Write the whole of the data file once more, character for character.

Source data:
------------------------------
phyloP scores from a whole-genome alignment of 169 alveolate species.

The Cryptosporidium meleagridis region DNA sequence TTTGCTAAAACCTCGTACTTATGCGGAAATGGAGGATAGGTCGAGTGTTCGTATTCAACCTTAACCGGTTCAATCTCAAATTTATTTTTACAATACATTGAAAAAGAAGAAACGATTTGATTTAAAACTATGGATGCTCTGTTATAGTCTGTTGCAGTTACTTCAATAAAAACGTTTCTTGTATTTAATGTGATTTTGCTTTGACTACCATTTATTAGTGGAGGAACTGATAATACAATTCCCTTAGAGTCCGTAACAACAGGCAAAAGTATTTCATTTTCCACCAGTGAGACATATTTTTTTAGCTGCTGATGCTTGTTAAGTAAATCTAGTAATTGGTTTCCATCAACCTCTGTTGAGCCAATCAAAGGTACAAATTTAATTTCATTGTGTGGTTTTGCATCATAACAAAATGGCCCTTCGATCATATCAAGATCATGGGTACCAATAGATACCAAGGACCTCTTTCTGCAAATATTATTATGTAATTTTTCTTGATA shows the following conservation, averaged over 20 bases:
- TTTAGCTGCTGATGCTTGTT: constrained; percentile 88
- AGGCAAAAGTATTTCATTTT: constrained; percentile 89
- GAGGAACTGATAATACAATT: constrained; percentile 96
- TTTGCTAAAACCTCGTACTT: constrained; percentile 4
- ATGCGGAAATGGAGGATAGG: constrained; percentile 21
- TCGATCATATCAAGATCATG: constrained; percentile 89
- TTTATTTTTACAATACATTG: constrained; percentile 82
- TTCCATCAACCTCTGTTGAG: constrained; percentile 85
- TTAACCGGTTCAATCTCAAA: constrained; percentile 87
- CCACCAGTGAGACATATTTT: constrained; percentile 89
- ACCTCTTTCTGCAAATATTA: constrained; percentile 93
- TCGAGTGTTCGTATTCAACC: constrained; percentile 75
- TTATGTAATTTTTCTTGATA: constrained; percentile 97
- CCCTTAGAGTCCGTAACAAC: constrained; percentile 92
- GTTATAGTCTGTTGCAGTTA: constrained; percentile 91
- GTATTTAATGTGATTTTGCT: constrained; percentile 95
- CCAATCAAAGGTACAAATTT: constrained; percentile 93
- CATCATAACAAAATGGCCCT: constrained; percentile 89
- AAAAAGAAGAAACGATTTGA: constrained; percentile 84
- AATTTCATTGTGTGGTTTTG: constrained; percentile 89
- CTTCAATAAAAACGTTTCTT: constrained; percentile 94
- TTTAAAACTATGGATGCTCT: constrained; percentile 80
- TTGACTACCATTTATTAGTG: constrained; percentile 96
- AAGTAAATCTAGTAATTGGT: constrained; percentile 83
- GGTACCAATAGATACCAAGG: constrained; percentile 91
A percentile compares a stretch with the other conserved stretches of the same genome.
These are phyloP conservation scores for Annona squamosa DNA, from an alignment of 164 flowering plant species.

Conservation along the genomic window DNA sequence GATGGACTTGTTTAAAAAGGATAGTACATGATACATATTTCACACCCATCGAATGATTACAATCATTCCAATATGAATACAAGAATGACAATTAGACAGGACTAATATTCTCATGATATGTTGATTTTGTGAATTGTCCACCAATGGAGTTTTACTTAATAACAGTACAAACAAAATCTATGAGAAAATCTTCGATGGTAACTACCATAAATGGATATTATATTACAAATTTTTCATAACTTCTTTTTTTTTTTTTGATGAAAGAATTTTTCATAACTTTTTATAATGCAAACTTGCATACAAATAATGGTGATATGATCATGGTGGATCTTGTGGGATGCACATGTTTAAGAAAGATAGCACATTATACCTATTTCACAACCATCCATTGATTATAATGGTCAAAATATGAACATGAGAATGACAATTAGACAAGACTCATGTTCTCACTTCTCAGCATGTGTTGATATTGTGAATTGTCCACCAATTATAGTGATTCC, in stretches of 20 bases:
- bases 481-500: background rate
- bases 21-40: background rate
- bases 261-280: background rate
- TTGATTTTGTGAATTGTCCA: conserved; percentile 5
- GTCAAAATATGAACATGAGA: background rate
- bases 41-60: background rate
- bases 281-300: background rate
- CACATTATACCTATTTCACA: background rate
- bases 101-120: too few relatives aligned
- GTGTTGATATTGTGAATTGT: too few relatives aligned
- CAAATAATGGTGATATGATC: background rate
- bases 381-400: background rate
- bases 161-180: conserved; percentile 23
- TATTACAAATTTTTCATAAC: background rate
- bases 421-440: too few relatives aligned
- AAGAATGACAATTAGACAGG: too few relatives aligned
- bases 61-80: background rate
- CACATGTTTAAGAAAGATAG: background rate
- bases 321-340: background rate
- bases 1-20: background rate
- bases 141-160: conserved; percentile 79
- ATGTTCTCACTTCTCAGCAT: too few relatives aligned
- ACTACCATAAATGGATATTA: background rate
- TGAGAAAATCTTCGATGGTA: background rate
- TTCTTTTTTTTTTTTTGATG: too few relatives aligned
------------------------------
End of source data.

phyloP scores from a whole-genome alignment of 169 alveolate species.

The Cryptosporidium meleagridis region DNA sequence TTTGCTAAAACCTCGTACTTATGCGGAAATGGAGGATAGGTCGAGTGTTCGTATTCAACCTTAACCGGTTCAATCTCAAATTTATTTTTACAATACATTGAAAAAGAAGAAACGATTTGATTTAAAACTATGGATGCTCTGTTATAGTCTGTTGCAGTTACTTCAATAAAAACGTTTCTTGTATTTAATGTGATTTTGCTTTGACTACCATTTATTAGTGGAGGAACTGATAATACAATTCCCTTAGAGTCCGTAACAACAGGCAAAAGTATTTCATTTTCCACCAGTGAGACATATTTTTTTAGCTGCTGATGCTTGTTAAGTAAATCTAGTAATTGGTTTCCATCAACCTCTGTTGAGCCAATCAAAGGTACAAATTTAATTTCATTGTGTGGTTTTGCATCATAACAAAATGGCCCTTCGATCATATCAAGATCATGGGTACCAATAGATACCAAGGACCTCTTTCTGCAAATATTATTATGTAATTTTTCTTGATA shows the following conservation, averaged over 20 bases:
- TTTAGCTGCTGATGCTTGTT: constrained; percentile 88
- AGGCAAAAGTATTTCATTTT: constrained; percentile 89
- GAGGAACTGATAATACAATT: constrained; percentile 96
- TTTGCTAAAACCTCGTACTT: constrained; percentile 4
- ATGCGGAAATGGAGGATAGG: constrained; percentile 21
- TCGATCATATCAAGATCATG: constrained; percentile 89
- TTTATTTTTACAATACATTG: constrained; percentile 82
- TTCCATCAACCTCTGTTGAG: constrained; percentile 85
- TTAACCGGTTCAATCTCAAA: constrained; percentile 87
- CCACCAGTGAGACATATTTT: constrained; percentile 89
- ACCTCTTTCTGCAAATATTA: constrained; percentile 93
- TCGAGTGTTCGTATTCAACC: constrained; percentile 75
- TTATGTAATTTTTCTTGATA: constrained; percentile 97
- CCCTTAGAGTCCGTAACAAC: constrained; percentile 92
- GTTATAGTCTGTTGCAGTTA: constrained; percentile 91
- GTATTTAATGTGATTTTGCT: constrained; percentile 95
- CCAATCAAAGGTACAAATTT: constrained; percentile 93
- CATCATAACAAAATGGCCCT: constrained; percentile 89
- AAAAAGAAGAAACGATTTGA: constrained; percentile 84
- AATTTCATTGTGTGGTTTTG: constrained; percentile 89
- CTTCAATAAAAACGTTTCTT: constrained; percentile 94
- TTTAAAACTATGGATGCTCT: constrained; percentile 80
- TTGACTACCATTTATTAGTG: constrained; percentile 96
- AAGTAAATCTAGTAATTGGT: constrained; percentile 83
- GGTACCAATAGATACCAAGG: constrained; percentile 91
A percentile compares a stretch with the other conserved stretches of the same genome.
These are phyloP conservation scores for Annona squamosa DNA, from an alignment of 164 flowering plant species.

Conservation along the genomic window DNA sequence GATGGACTTGTTTAAAAAGGATAGTACATGATACATATTTCACACCCATCGAATGATTACAATCATTCCAATATGAATACAAGAATGACAATTAGACAGGACTAATATTCTCATGATATGTTGATTTTGTGAATTGTCCACCAATGGAGTTTTACTTAATAACAGTACAAACAAAATCTATGAGAAAATCTTCGATGGTAACTACCATAAATGGATATTATATTACAAATTTTTCATAACTTCTTTTTTTTTTTTTGATGAAAGAATTTTTCATAACTTTTTATAATGCAAACTTGCATACAAATAATGGTGATATGATCATGGTGGATCTTGTGGGATGCACATGTTTAAGAAAGATAGCACATTATACCTATTTCACAACCATCCATTGATTATAATGGTCAAAATATGAACATGAGAATGACAATTAGACAAGACTCATGTTCTCACTTCTCAGCATGTGTTGATATTGTGAATTGTCCACCAATTATAGTGATTCC, in stretches of 20 bases:
- bases 481-500: background rate
- bases 21-40: background rate
- bases 261-280: background rate
- TTGATTTTGTGAATTGTCCA: conserved; percentile 5
- GTCAAAATATGAACATGAGA: background rate
- bases 41-60: background rate
- bases 281-300: background rate
- CACATTATACCTATTTCACA: background rate
- bases 101-120: too few relatives aligned
- GTGTTGATATTGTGAATTGT: too few relatives aligned
- CAAATAATGGTGATATGATC: background rate
- bases 381-400: background rate
- bases 161-180: conserved; percentile 23
- TATTACAAATTTTTCATAAC: background rate
- bases 421-440: too few relatives aligned
- AAGAATGACAATTAGACAGG: too few relatives aligned
- bases 61-80: background rate
- CACATGTTTAAGAAAGATAG: background rate
- bases 321-340: background rate
- bases 1-20: background rate
- bases 141-160: conserved; percentile 79
- ATGTTCTCACTTCTCAGCAT: too few relatives aligned
- ACTACCATAAATGGATATTA: background rate
- TGAGAAAATCTTCGATGGTA: background rate
- TTCTTTTTTTTTTTTTGATG: too few relatives aligned